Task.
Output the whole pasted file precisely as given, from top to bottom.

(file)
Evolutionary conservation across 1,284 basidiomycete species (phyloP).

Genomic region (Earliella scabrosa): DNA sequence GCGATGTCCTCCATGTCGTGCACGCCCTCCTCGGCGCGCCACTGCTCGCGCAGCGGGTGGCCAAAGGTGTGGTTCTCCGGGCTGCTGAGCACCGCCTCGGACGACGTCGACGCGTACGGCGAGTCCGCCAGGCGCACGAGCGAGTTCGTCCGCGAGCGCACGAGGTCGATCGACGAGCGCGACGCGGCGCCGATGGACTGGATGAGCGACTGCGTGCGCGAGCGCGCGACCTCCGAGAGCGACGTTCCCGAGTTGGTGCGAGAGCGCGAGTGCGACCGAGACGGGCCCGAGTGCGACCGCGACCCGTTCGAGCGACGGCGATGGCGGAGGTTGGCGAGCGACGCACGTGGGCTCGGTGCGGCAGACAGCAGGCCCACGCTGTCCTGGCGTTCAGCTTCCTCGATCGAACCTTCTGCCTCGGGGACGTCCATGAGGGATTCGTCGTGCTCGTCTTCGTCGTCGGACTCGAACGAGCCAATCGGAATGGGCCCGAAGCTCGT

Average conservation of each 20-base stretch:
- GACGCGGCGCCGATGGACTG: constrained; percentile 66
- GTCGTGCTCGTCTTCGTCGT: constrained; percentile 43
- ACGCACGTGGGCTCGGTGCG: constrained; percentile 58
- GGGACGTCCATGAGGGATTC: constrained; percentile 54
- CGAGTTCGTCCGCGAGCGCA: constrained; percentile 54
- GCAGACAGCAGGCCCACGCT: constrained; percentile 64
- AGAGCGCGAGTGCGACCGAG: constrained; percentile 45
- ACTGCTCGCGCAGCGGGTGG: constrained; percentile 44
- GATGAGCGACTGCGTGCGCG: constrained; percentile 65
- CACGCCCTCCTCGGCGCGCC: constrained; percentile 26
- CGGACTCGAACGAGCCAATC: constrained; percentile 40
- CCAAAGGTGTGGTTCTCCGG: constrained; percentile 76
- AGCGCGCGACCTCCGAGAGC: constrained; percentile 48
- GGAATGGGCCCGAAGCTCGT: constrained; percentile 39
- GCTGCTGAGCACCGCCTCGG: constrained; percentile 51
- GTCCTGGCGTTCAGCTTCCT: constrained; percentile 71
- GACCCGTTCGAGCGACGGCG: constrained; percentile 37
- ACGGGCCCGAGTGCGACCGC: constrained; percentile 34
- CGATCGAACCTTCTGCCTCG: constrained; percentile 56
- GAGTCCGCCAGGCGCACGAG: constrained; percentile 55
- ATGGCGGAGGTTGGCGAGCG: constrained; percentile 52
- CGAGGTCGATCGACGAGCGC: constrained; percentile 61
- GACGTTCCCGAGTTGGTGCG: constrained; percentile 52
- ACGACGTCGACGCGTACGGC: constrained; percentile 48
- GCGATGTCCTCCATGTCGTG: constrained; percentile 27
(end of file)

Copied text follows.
Evolutionary conservation across 1,284 basidiomycete species (phyloP).

Genomic region (Earliella scabrosa): DNA sequence GCGATGTCCTCCATGTCGTGCACGCCCTCCTCGGCGCGCCACTGCTCGCGCAGCGGGTGGCCAAAGGTGTGGTTCTCCGGGCTGCTGAGCACCGCCTCGGACGACGTCGACGCGTACGGCGAGTCCGCCAGGCGCACGAGCGAGTTCGTCCGCGAGCGCACGAGGTCGATCGACGAGCGCGACGCGGCGCCGATGGACTGGATGAGCGACTGCGTGCGCGAGCGCGCGACCTCCGAGAGCGACGTTCCCGAGTTGGTGCGAGAGCGCGAGTGCGACCGAGACGGGCCCGAGTGCGACCGCGACCCGTTCGAGCGACGGCGATGGCGGAGGTTGGCGAGCGACGCACGTGGGCTCGGTGCGGCAGACAGCAGGCCCACGCTGTCCTGGCGTTCAGCTTCCTCGATCGAACCTTCTGCCTCGGGGACGTCCATGAGGGATTCGTCGTGCTCGTCTTCGTCGTCGGACTCGAACGAGCCAATCGGAATGGGCCCGAAGCTCGT

Average conservation of each 20-base stretch:
- GACGCGGCGCCGATGGACTG: constrained; percentile 66
- GTCGTGCTCGTCTTCGTCGT: constrained; percentile 43
- ACGCACGTGGGCTCGGTGCG: constrained; percentile 58
- GGGACGTCCATGAGGGATTC: constrained; percentile 54
- CGAGTTCGTCCGCGAGCGCA: constrained; percentile 54
- GCAGACAGCAGGCCCACGCT: constrained; percentile 64
- AGAGCGCGAGTGCGACCGAG: constrained; percentile 45
- ACTGCTCGCGCAGCGGGTGG: constrained; percentile 44
- GATGAGCGACTGCGTGCGCG: constrained; percentile 65
- CACGCCCTCCTCGGCGCGCC: constrained; percentile 26
- CGGACTCGAACGAGCCAATC: constrained; percentile 40
- CCAAAGGTGTGGTTCTCCGG: constrained; percentile 76
- AGCGCGCGACCTCCGAGAGC: constrained; percentile 48
- GGAATGGGCCCGAAGCTCGT: constrained; percentile 39
- GCTGCTGAGCACCGCCTCGG: constrained; percentile 51
- GTCCTGGCGTTCAGCTTCCT: constrained; percentile 71
- GACCCGTTCGAGCGACGGCG: constrained; percentile 37
- ACGGGCCCGAGTGCGACCGC: constrained; percentile 34
- CGATCGAACCTTCTGCCTCG: constrained; percentile 56
- GAGTCCGCCAGGCGCACGAG: constrained; percentile 55
- ATGGCGGAGGTTGGCGAGCG: constrained; percentile 52
- CGAGGTCGATCGACGAGCGC: constrained; percentile 61
- GACGTTCCCGAGTTGGTGCG: constrained; percentile 52
- ACGACGTCGACGCGTACGGC: constrained; percentile 48
- GCGATGTCCTCCATGTCGTG: constrained; percentile 27